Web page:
‪‪Confederate States of America‬, ‪Kentucky‬, ‪Brandenburg‬, ‪NPR‬, ‪Louisville‬, ‪Morgan’s Raid‬‬


The leaders in this small town said they wanted history to be preserved, not erased, so they piled into a car last summer for what they considered an important mission: to save a Confederate monument from possible destruction. The monument had stood in Louisville for 121 years — 70 feet tall, more than 100 tons of granite. But Louisville wanted it removed and called a public meeting to help determine its relocation. One speaker said the structure should be “obliterated.” Another said he would gladly help drop it into the river. And then, one by one, up to the microphone came the people from Brandenburg.

“I think it would be well-received by the county and the residents,” the county judge executive said.

“Brandenburg has a rich Civil War history,” the local historian said.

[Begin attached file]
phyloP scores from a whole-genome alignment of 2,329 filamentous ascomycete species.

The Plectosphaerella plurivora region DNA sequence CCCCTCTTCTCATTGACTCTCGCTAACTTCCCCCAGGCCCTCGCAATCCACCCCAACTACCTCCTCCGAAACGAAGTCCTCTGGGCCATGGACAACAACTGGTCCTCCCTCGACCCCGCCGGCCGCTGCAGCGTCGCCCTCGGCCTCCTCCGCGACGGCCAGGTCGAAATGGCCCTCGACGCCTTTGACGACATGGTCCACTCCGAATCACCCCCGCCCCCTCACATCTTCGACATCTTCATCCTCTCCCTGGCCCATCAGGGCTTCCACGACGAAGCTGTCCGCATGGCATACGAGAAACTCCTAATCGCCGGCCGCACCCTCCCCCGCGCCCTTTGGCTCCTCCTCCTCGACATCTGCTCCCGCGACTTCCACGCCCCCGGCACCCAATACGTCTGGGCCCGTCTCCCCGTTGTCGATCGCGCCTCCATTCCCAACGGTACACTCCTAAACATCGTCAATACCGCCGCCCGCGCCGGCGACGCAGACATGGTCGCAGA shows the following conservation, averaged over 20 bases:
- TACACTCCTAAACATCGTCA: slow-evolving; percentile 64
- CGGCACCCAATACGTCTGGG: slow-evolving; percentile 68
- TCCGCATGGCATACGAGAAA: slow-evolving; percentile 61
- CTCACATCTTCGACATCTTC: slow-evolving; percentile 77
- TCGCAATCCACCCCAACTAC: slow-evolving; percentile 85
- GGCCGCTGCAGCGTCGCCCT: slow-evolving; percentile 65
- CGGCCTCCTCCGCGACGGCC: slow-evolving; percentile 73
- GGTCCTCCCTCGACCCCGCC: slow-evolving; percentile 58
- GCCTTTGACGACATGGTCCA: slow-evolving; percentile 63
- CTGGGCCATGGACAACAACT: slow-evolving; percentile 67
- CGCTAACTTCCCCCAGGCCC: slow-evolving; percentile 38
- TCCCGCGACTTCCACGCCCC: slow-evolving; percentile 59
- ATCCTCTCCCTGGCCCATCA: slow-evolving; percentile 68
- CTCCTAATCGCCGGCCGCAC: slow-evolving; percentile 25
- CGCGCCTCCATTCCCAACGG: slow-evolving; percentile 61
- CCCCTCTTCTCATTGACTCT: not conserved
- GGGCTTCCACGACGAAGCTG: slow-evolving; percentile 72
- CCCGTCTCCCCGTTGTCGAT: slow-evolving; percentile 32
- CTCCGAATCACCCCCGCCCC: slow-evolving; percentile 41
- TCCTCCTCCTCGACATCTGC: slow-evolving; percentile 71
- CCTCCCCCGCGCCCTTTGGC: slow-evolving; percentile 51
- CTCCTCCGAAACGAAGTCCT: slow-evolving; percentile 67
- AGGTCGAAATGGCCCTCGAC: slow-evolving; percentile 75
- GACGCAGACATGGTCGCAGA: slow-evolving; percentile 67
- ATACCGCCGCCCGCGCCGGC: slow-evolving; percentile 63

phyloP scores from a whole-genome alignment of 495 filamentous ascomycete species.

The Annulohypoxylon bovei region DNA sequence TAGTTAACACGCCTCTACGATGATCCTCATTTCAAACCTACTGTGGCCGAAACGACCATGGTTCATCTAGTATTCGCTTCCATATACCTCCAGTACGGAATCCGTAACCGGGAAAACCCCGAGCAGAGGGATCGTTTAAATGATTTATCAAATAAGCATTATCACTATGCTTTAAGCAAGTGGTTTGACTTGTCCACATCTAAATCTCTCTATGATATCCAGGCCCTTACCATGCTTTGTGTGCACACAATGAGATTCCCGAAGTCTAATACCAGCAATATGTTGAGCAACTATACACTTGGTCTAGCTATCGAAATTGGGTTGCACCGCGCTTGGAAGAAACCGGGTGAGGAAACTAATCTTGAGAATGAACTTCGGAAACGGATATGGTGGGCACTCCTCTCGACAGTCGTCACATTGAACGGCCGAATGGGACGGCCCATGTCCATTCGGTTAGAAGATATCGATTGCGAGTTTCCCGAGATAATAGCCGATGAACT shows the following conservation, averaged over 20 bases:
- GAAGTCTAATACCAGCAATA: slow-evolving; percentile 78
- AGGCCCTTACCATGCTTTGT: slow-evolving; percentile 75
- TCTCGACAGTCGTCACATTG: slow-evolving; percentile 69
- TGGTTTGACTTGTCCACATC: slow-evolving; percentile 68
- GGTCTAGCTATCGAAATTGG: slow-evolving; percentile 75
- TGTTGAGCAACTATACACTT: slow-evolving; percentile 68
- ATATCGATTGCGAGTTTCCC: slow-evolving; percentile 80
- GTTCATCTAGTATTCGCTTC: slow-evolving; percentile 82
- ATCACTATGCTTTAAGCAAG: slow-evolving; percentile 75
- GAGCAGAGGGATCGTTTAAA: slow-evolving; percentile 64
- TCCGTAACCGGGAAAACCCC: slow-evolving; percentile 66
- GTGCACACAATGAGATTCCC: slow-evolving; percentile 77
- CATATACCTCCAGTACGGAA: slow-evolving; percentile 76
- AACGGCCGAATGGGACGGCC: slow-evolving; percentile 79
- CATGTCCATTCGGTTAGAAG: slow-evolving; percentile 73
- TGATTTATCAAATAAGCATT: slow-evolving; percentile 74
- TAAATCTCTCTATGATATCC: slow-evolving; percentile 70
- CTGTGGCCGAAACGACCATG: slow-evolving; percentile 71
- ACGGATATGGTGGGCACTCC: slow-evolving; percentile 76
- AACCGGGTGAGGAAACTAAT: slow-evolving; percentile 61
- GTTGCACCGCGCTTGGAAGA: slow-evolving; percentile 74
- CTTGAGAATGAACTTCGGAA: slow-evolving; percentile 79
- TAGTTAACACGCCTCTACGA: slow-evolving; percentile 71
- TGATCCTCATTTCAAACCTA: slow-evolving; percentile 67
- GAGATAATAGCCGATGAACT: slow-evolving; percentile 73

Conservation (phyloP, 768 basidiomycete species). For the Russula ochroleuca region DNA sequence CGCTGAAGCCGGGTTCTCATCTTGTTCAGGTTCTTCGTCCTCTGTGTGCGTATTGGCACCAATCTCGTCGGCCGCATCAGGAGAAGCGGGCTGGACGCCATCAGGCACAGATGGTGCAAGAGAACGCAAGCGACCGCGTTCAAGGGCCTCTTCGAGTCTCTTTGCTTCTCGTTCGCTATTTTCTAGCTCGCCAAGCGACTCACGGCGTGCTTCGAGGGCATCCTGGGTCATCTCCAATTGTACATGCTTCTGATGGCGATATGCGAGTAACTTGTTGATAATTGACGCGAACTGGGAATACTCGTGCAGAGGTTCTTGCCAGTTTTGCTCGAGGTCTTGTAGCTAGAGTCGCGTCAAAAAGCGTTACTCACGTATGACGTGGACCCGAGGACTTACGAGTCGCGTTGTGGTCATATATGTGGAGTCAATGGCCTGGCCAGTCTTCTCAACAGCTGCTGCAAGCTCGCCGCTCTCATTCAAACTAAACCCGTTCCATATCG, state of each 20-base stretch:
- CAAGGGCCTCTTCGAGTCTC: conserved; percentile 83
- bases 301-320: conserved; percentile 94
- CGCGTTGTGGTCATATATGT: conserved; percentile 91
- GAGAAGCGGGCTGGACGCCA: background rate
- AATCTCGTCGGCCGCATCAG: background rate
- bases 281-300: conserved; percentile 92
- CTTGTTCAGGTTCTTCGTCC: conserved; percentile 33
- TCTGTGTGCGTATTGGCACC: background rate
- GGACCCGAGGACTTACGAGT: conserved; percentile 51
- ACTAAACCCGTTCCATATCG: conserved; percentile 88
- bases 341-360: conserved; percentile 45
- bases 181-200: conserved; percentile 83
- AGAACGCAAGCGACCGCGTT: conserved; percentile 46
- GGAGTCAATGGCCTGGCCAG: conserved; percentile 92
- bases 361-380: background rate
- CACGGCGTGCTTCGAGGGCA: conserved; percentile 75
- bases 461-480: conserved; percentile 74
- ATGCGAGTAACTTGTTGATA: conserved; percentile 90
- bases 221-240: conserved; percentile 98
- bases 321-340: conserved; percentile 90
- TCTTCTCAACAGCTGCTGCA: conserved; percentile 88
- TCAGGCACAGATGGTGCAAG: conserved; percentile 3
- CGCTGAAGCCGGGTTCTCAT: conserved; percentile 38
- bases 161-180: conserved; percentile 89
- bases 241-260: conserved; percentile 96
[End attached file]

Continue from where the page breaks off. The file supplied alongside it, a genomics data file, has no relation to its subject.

“We’re proposing to put this monument right here,” the mayor said, holding up a photo of a riverfront park, and soon the largest Confederate monument in Kentucky was disassembled and placed on flatbed trucks, rebuilt 45 miles away in a place certain about the history it wanted on display.

But in recent days, the country’s symbols of Confederate history have become even more complicated than before. In Charlottesville, white supremacists used a statue of Robert E. Lee as a gathering point for a deadly rally. In Durham, N.C., protesters slung a rope around the statue of a Confederate soldier and pulled it down in a headfirst dive. Cities across the country are hastily removing monuments that stood for decades.


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